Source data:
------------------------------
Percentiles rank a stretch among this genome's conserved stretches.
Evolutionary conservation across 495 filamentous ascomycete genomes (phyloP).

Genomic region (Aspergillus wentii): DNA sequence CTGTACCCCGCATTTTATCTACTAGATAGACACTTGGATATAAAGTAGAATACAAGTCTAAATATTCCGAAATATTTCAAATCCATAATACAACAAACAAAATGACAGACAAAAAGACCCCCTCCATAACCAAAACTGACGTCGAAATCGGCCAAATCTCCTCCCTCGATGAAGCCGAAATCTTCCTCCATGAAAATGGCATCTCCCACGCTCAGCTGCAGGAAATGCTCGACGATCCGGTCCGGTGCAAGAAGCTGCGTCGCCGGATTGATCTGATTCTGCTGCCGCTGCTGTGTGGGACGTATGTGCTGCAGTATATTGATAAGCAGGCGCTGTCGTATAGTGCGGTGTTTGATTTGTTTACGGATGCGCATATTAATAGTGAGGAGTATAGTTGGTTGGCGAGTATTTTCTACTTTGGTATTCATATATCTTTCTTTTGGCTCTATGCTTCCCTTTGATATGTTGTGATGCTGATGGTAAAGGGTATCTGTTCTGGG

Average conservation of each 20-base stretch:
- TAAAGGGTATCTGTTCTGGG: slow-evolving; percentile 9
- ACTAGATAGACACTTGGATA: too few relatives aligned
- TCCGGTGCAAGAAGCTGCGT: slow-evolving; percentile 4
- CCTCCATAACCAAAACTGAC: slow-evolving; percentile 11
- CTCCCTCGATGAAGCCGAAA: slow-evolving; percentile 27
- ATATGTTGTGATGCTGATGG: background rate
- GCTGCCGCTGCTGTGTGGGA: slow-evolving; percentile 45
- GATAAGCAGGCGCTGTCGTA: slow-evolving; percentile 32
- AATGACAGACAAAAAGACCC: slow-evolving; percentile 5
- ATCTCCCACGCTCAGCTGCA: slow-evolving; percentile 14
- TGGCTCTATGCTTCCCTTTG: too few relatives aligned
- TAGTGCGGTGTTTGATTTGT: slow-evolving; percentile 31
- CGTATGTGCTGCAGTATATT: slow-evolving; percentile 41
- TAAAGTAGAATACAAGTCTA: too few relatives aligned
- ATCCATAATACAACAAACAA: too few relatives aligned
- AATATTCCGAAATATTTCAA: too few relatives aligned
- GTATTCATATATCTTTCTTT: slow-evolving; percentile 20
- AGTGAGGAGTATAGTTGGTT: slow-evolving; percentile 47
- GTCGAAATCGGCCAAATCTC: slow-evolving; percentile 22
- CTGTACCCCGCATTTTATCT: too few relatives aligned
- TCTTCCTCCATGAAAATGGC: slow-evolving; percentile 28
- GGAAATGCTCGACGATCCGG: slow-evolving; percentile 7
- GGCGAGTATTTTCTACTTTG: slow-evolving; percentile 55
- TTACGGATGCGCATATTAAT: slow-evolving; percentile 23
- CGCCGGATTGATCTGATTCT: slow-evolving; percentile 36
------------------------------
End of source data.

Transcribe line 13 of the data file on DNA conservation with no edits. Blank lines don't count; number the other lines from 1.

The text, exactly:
- AATGACAGACAAAAAGACCC: slow-evolving; percentile 5